Saturday, December 17, 2011

I went to Ireland and all you get is this lousy review!



As I returned from my first-ever vacation to Asia this past September, the procrastinator in me had been working on this, a summary of things that I ate (and drank) in Ireland last April, since the spring. The Malaysia/Singapore article is actually very close to being done as well, so that one will be coming soon, but let's go ahead and tie up this loose end first...

Apparently having not done my research, I had heard nothing about Supermac's (the country's largest indigenous fast-food chain) until coming across it at Dublin's Heuston Station. Before hopping on a train to Tullamore, we decided to stop for lunch to see what this was all about. With a menu mostly based around burgers and chicken, I opted for the five-ounce Supermac Burger and a side of fries, which are revered by the company as "unrivalled and unequalled." Made to order and brought to the table after ordering at the counter, my burger included a creamy tomato-type sauce, ketchup, red onion, lettuce and tomato. The meat was a noticeably high-quality (according to the company, it's 100% Irish beef that can be traced to the farm of origin) and was perfectly grilled. The fries are fresh, thick-cut steak fries that were served hot, crispy and as fresh as the burger. I would have gotten the Taco Fries, but I didn't realize they had these until I was walking out. [TO BE CONTINUED]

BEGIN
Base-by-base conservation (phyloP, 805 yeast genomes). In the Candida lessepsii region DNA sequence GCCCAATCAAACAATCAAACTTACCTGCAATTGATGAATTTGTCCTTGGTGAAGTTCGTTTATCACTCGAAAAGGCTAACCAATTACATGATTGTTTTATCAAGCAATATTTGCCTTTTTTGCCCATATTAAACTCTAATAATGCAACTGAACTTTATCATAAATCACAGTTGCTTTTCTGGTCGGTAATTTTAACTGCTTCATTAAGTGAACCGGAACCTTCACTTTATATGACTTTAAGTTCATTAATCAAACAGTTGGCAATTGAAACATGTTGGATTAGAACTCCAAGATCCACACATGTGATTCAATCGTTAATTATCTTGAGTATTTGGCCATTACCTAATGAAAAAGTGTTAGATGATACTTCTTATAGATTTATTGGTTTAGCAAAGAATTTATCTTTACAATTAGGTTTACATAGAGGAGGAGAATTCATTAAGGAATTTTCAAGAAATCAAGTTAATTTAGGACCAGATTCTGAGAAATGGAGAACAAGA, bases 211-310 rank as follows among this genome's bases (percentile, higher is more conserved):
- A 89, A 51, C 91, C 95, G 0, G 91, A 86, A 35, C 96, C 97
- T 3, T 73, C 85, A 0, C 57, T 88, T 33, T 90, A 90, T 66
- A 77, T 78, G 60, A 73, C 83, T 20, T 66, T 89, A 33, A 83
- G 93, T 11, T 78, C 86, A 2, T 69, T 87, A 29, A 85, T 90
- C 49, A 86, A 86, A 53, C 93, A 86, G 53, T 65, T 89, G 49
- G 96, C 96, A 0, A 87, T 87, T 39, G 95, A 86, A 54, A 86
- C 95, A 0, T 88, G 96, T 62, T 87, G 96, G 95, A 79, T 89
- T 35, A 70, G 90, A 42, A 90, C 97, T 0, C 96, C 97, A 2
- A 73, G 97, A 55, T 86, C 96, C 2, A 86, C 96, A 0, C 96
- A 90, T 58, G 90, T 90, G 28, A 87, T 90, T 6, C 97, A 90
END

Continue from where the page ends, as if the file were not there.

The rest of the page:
Supermac Burger:

We ended up going back a couple of days later, this time after a night of drinking, to the O'Connell Street location, where I ordered the Mighty Mac (a Big Mac-type bread-meat-bread-meat-bread burger) and a side of Taco Fries (natch), which were part of an intriguing array of french fry varieties including Garlic Fries, Cheese Fries, Curry Fries and Coleslaw Fries. Somehow I had missed these the last time, so I had promised myself I would be back. Let's go ahead and not rate this one, since I was not of sound mind when I ate this meal, but the burger was awesome (though not as good as the Supermac Burger) and the fries, while an absolute mess, were probably one of the best drunk foods I have ever eaten.


These were a whole lot better than they had any right to be.


It's funny how I live in a region that would be considered "Texican" (although you're more likely to hear "Tex-Mex" or "tejano") but I have to take a nine-hour flight to find a Burger King that sells this item. I can't say it's one of the best things I've ever eaten, but it certainly gets points for creativity. The Texican Whopper includes the usual patty-and-bun combo with onion, lettuce, jalapeños, "creamy cajun sauce" (I know, but let's just leave it alone) and (wait for it) a mass of beef chili formed into a patty and breaded in a "crispy taco coating." You can't make this stuff up, folks. So it's basically a Double Whopper with one of the burgers replaced with a patty of breaded chili. The jalapeños and sauce give it a nice kick, and all in all, while a mess of ingredients, the integrity of the burger stays pretty well intact throughout. I probably wouldn't order it again, but it wasn't bad at all.